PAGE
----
I would be hard pressed to find a single person in Thailand that has not been affected by the Covid-19 pandemic in some way, shape or form. It has been a really wild quadruple corkscrew rollercoaster ride that is now slowly, mercifully, coming to a gradual end.
But what about the long historical view of the pandemic? There is an old Chinese curse: “May you live in an important age!” There is no question that we are definitely living in an important age. All of us are seeing major, historical, even wrenching, changes. Many institutions, businesses, interpersonal relationships, supply distribution systems and organisations are going through tremendous, even earth shattering, alterations. Some of them will not survive. With every major pandemic throughout human history all have brought about profound changes to all the civilisations it touched. This current pandemic is no different. A brief review of previous major pandemics is warranted to see where we are all going next:
Actually the first major power change occurred during a typhoid fever epidemic in ancient Athens during the Peloponnesian War. Athens held absolute power over the whole of Greece and region for centuries. The epidemic decimated the population plus the Athenian army. Athens lost the war and never regained regional dominance.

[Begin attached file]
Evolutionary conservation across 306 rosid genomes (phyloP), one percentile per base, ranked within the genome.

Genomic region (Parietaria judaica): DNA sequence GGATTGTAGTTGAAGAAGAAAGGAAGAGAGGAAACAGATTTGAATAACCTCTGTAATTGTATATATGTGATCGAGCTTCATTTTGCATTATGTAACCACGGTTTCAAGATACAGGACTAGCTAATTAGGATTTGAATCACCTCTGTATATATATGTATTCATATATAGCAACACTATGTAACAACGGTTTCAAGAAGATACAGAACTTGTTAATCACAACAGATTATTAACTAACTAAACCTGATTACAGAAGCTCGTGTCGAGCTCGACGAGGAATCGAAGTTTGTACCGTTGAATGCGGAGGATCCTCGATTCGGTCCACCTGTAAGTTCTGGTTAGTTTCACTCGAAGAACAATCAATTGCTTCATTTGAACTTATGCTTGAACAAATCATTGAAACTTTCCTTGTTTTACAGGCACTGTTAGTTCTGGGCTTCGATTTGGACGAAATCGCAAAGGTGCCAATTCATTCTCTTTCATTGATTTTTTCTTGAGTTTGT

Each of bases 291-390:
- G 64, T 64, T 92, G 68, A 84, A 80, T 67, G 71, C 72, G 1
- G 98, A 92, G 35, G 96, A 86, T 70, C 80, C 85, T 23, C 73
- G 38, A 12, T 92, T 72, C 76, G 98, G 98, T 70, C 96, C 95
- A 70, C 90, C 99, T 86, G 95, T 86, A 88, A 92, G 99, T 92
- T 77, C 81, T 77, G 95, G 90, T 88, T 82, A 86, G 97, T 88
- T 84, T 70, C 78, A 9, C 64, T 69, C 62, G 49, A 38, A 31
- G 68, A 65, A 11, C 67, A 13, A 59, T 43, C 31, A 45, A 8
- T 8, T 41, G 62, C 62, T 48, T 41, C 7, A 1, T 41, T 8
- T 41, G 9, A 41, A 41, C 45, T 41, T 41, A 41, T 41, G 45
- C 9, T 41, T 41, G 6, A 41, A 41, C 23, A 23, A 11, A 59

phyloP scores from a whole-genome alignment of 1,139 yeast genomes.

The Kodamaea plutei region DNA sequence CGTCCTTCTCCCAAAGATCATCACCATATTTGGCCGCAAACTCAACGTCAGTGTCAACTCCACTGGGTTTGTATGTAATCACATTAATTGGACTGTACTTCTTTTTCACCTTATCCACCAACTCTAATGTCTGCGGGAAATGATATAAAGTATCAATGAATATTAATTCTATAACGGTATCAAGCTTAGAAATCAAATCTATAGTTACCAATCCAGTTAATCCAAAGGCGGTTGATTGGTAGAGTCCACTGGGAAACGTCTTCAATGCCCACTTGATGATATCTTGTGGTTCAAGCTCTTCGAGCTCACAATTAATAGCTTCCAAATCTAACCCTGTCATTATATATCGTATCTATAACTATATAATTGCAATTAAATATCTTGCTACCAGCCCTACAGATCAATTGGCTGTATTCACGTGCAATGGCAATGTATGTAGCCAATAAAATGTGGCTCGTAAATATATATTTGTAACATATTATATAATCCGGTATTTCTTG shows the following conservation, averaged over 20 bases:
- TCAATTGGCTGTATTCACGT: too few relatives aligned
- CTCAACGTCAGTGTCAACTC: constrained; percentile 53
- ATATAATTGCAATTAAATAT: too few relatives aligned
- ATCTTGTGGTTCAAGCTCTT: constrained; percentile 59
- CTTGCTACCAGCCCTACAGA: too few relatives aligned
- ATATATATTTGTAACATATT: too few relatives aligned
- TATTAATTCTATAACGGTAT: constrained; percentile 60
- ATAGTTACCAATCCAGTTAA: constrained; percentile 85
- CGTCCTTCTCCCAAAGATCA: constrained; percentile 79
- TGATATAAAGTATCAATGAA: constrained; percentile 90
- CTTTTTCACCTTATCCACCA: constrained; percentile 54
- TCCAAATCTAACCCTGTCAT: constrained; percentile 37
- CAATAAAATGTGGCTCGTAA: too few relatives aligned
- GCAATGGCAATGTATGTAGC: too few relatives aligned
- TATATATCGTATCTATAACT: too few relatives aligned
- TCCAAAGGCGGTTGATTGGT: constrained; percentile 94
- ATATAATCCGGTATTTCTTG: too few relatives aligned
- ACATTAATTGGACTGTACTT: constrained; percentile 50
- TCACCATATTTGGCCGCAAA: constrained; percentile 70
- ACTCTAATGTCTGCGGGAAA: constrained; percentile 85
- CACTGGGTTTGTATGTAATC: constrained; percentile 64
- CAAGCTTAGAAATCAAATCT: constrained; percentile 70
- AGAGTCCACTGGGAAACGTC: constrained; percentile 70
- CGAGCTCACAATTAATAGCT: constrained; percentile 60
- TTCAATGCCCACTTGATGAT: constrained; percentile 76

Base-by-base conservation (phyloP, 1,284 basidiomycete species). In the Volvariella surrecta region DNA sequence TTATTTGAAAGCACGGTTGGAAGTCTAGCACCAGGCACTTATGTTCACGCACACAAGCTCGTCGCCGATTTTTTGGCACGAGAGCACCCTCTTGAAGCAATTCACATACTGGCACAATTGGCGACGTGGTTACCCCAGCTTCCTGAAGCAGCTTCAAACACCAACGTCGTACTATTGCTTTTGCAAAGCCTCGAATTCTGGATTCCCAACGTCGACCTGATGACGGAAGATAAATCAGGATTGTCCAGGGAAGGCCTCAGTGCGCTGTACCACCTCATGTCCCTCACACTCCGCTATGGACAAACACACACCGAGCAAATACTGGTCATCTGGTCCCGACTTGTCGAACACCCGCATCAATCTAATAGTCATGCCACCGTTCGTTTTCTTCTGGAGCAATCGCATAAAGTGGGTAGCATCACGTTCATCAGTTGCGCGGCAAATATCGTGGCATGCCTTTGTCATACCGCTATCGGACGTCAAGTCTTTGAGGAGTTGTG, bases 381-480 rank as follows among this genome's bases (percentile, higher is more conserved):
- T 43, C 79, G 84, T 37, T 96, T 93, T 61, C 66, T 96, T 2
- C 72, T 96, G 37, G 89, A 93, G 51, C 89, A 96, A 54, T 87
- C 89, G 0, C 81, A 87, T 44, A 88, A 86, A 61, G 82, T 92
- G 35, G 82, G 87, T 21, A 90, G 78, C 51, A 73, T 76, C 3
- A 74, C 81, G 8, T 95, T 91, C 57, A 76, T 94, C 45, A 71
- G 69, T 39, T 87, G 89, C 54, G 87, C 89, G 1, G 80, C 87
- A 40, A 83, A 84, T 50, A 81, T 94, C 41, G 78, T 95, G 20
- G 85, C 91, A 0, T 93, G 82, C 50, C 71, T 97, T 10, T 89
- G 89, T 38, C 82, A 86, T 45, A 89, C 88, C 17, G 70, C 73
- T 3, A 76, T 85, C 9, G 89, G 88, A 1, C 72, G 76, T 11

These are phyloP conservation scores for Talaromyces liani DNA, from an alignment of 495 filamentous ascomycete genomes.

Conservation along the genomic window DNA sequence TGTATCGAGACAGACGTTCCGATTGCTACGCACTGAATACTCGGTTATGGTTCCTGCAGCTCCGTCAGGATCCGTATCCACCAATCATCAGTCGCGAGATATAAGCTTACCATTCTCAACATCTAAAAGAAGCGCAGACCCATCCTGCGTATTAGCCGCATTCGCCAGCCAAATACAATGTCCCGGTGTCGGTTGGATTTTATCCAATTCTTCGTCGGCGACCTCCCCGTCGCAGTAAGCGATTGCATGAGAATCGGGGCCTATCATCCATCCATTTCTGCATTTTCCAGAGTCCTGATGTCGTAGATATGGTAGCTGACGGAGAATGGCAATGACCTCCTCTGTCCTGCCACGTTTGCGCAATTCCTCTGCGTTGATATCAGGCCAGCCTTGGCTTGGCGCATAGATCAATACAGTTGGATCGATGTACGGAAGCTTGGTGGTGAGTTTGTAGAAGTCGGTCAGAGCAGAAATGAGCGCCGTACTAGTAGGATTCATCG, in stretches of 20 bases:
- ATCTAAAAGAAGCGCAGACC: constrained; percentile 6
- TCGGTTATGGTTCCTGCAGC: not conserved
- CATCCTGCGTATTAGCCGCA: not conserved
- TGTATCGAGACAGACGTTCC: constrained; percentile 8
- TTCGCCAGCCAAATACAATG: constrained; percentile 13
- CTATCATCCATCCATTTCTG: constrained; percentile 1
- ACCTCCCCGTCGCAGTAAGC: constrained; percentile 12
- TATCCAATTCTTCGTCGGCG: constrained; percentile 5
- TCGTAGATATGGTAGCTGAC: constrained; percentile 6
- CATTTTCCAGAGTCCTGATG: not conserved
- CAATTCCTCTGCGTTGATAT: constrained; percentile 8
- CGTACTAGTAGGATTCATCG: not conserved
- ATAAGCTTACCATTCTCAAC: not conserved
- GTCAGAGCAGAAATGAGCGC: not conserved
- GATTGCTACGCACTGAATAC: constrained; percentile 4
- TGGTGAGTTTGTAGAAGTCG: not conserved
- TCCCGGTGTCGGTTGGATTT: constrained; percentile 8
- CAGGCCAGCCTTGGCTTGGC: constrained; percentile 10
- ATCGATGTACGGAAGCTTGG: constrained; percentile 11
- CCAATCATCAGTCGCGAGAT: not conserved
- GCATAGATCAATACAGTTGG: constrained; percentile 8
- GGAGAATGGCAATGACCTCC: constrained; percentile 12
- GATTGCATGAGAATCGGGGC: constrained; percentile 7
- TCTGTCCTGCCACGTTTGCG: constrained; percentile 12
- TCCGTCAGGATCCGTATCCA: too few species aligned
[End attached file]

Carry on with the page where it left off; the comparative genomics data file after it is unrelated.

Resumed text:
In ancient Rome, the Antonine Plague (165-180 A.D.) killed millions of people with a high mortality rate. Many historians believe this significant loss of population greatly weakened Roman power. It allowed non-Romans into the empire as citizens to replace population losses, leading to its eventual decline.
The longest and most devastating pandemic was the Plague of Justinian (541-588 A.D.). The outbreak hammered the Byzantine Empire. Perhaps 50 million people died. It broke the power of the ancient pagan religions as many sought religious solace elsewhere. They found this in Christianity soon becoming the completely dominant religion in Europe.
The most famous pandemic in history was the Black Death (1347-1351 A.D.). It devastated Western Europe with between 30 to 50% of the population succumbing. This led to the end of feudalism as surviving workers could demand their own wages and jobs. Due to the great lack of manpower this event spurred many technological and scientific advances.
The Columbian Exchange ravaged the North and South American Indian populations starting from the early 15th century. The European invaders brought smallpox, hemorrhagic fevers, and other diseases the local people had no immunity to. It has been estimated that up to 90% of the indigenous people died, many tens of millions.
More recently, several successive influenza viruses have had a big impact on the world, especially the “Spanish” influenza of 1918-1920 and the AIDS pandemic from 1981. It is ironic that although 50 million people expired during the “Spanish” flu, the devastation of WWI was the event that changed the entire world.
Mankind will again survive this terrible pandemic. But things will look very different when the dust settles.